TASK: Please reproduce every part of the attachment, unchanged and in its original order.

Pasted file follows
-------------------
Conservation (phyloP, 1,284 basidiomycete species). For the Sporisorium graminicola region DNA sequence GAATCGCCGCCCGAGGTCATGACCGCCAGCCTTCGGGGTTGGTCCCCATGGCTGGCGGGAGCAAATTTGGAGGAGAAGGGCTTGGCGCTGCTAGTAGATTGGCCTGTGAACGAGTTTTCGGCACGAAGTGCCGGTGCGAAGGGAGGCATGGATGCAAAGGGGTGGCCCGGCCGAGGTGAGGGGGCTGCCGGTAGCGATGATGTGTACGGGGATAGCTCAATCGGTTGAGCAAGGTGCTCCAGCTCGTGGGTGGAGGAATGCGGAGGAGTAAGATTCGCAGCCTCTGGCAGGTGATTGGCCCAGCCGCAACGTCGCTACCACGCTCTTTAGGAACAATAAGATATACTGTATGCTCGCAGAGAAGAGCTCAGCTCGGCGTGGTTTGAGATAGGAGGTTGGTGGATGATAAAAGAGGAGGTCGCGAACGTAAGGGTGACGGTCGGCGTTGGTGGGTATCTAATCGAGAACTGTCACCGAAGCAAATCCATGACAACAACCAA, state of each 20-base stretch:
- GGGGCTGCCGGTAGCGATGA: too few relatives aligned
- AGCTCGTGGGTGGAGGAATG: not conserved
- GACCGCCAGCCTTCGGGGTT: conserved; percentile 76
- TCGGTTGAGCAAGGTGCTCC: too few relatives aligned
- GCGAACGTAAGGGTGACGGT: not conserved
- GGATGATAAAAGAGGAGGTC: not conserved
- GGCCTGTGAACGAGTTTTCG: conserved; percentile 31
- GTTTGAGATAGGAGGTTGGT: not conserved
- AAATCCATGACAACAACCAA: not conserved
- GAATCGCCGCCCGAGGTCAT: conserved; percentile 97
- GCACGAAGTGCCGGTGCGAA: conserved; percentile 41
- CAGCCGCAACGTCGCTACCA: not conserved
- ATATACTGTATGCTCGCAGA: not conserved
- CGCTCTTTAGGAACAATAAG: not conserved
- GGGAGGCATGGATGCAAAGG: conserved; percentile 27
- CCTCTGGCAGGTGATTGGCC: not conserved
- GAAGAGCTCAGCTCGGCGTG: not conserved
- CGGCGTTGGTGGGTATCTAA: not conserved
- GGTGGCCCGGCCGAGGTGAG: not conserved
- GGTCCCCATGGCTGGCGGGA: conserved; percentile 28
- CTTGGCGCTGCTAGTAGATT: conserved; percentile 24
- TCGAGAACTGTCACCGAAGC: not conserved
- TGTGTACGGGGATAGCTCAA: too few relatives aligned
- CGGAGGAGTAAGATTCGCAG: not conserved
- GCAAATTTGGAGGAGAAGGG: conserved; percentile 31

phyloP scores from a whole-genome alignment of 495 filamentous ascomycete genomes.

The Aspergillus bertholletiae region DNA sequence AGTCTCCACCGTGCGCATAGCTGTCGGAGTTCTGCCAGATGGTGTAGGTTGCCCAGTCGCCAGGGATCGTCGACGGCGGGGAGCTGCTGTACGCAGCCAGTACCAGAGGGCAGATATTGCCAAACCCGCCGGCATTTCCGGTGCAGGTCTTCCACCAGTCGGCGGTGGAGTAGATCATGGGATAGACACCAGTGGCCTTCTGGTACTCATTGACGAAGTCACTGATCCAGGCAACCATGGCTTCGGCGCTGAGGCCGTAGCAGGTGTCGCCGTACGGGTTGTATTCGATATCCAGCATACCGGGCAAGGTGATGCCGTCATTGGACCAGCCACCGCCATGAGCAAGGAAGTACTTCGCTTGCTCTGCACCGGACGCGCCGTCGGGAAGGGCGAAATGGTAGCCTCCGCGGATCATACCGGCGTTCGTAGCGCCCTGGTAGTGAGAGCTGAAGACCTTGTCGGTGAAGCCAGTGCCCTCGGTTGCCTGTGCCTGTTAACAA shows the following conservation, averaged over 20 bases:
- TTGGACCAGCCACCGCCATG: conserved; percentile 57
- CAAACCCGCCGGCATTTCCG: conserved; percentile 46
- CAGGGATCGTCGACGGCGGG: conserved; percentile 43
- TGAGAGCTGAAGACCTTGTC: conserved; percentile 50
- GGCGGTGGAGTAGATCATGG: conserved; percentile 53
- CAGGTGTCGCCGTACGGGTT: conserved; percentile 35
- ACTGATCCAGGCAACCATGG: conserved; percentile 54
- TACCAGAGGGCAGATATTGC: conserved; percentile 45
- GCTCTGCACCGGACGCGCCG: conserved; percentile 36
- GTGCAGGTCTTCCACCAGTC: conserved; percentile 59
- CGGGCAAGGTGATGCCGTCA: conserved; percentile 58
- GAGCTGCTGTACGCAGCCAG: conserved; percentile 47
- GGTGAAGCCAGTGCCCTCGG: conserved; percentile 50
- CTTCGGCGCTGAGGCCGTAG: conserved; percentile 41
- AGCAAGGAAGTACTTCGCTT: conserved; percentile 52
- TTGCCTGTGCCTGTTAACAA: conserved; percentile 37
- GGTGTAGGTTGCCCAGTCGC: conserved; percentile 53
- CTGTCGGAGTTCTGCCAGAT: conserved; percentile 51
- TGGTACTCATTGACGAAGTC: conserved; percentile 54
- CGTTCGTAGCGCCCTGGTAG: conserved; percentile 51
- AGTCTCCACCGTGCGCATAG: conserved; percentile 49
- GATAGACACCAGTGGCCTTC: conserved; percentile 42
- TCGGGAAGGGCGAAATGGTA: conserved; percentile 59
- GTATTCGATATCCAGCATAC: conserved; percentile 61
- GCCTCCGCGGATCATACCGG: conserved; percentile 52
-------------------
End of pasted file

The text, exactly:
Conservation (phyloP, 1,284 basidiomycete species). For the Sporisorium graminicola region DNA sequence GAATCGCCGCCCGAGGTCATGACCGCCAGCCTTCGGGGTTGGTCCCCATGGCTGGCGGGAGCAAATTTGGAGGAGAAGGGCTTGGCGCTGCTAGTAGATTGGCCTGTGAACGAGTTTTCGGCACGAAGTGCCGGTGCGAAGGGAGGCATGGATGCAAAGGGGTGGCCCGGCCGAGGTGAGGGGGCTGCCGGTAGCGATGATGTGTACGGGGATAGCTCAATCGGTTGAGCAAGGTGCTCCAGCTCGTGGGTGGAGGAATGCGGAGGAGTAAGATTCGCAGCCTCTGGCAGGTGATTGGCCCAGCCGCAACGTCGCTACCACGCTCTTTAGGAACAATAAGATATACTGTATGCTCGCAGAGAAGAGCTCAGCTCGGCGTGGTTTGAGATAGGAGGTTGGTGGATGATAAAAGAGGAGGTCGCGAACGTAAGGGTGACGGTCGGCGTTGGTGGGTATCTAATCGAGAACTGTCACCGAAGCAAATCCATGACAACAACCAA, state of each 20-base stretch:
- GGGGCTGCCGGTAGCGATGA: too few relatives aligned
- AGCTCGTGGGTGGAGGAATG: not conserved
- GACCGCCAGCCTTCGGGGTT: conserved; percentile 76
- TCGGTTGAGCAAGGTGCTCC: too few relatives aligned
- GCGAACGTAAGGGTGACGGT: not conserved
- GGATGATAAAAGAGGAGGTC: not conserved
- GGCCTGTGAACGAGTTTTCG: conserved; percentile 31
- GTTTGAGATAGGAGGTTGGT: not conserved
- AAATCCATGACAACAACCAA: not conserved
- GAATCGCCGCCCGAGGTCAT: conserved; percentile 97
- GCACGAAGTGCCGGTGCGAA: conserved; percentile 41
- CAGCCGCAACGTCGCTACCA: not conserved
- ATATACTGTATGCTCGCAGA: not conserved
- CGCTCTTTAGGAACAATAAG: not conserved
- GGGAGGCATGGATGCAAAGG: conserved; percentile 27
- CCTCTGGCAGGTGATTGGCC: not conserved
- GAAGAGCTCAGCTCGGCGTG: not conserved
- CGGCGTTGGTGGGTATCTAA: not conserved
- GGTGGCCCGGCCGAGGTGAG: not conserved
- GGTCCCCATGGCTGGCGGGA: conserved; percentile 28
- CTTGGCGCTGCTAGTAGATT: conserved; percentile 24
- TCGAGAACTGTCACCGAAGC: not conserved
- TGTGTACGGGGATAGCTCAA: too few relatives aligned
- CGGAGGAGTAAGATTCGCAG: not conserved
- GCAAATTTGGAGGAGAAGGG: conserved; percentile 31

phyloP scores from a whole-genome alignment of 495 filamentous ascomycete genomes.

The Aspergillus bertholletiae region DNA sequence AGTCTCCACCGTGCGCATAGCTGTCGGAGTTCTGCCAGATGGTGTAGGTTGCCCAGTCGCCAGGGATCGTCGACGGCGGGGAGCTGCTGTACGCAGCCAGTACCAGAGGGCAGATATTGCCAAACCCGCCGGCATTTCCGGTGCAGGTCTTCCACCAGTCGGCGGTGGAGTAGATCATGGGATAGACACCAGTGGCCTTCTGGTACTCATTGACGAAGTCACTGATCCAGGCAACCATGGCTTCGGCGCTGAGGCCGTAGCAGGTGTCGCCGTACGGGTTGTATTCGATATCCAGCATACCGGGCAAGGTGATGCCGTCATTGGACCAGCCACCGCCATGAGCAAGGAAGTACTTCGCTTGCTCTGCACCGGACGCGCCGTCGGGAAGGGCGAAATGGTAGCCTCCGCGGATCATACCGGCGTTCGTAGCGCCCTGGTAGTGAGAGCTGAAGACCTTGTCGGTGAAGCCAGTGCCCTCGGTTGCCTGTGCCTGTTAACAA shows the following conservation, averaged over 20 bases:
- TTGGACCAGCCACCGCCATG: conserved; percentile 57
- CAAACCCGCCGGCATTTCCG: conserved; percentile 46
- CAGGGATCGTCGACGGCGGG: conserved; percentile 43
- TGAGAGCTGAAGACCTTGTC: conserved; percentile 50
- GGCGGTGGAGTAGATCATGG: conserved; percentile 53
- CAGGTGTCGCCGTACGGGTT: conserved; percentile 35
- ACTGATCCAGGCAACCATGG: conserved; percentile 54
- TACCAGAGGGCAGATATTGC: conserved; percentile 45
- GCTCTGCACCGGACGCGCCG: conserved; percentile 36
- GTGCAGGTCTTCCACCAGTC: conserved; percentile 59
- CGGGCAAGGTGATGCCGTCA: conserved; percentile 58
- GAGCTGCTGTACGCAGCCAG: conserved; percentile 47
- GGTGAAGCCAGTGCCCTCGG: conserved; percentile 50
- CTTCGGCGCTGAGGCCGTAG: conserved; percentile 41
- AGCAAGGAAGTACTTCGCTT: conserved; percentile 52
- TTGCCTGTGCCTGTTAACAA: conserved; percentile 37
- GGTGTAGGTTGCCCAGTCGC: conserved; percentile 53
- CTGTCGGAGTTCTGCCAGAT: conserved; percentile 51
- TGGTACTCATTGACGAAGTC: conserved; percentile 54
- CGTTCGTAGCGCCCTGGTAG: conserved; percentile 51
- AGTCTCCACCGTGCGCATAG: conserved; percentile 49
- GATAGACACCAGTGGCCTTC: conserved; percentile 42
- TCGGGAAGGGCGAAATGGTA: conserved; percentile 59
- GTATTCGATATCCAGCATAC: conserved; percentile 61
- GCCTCCGCGGATCATACCGG: conserved; percentile 52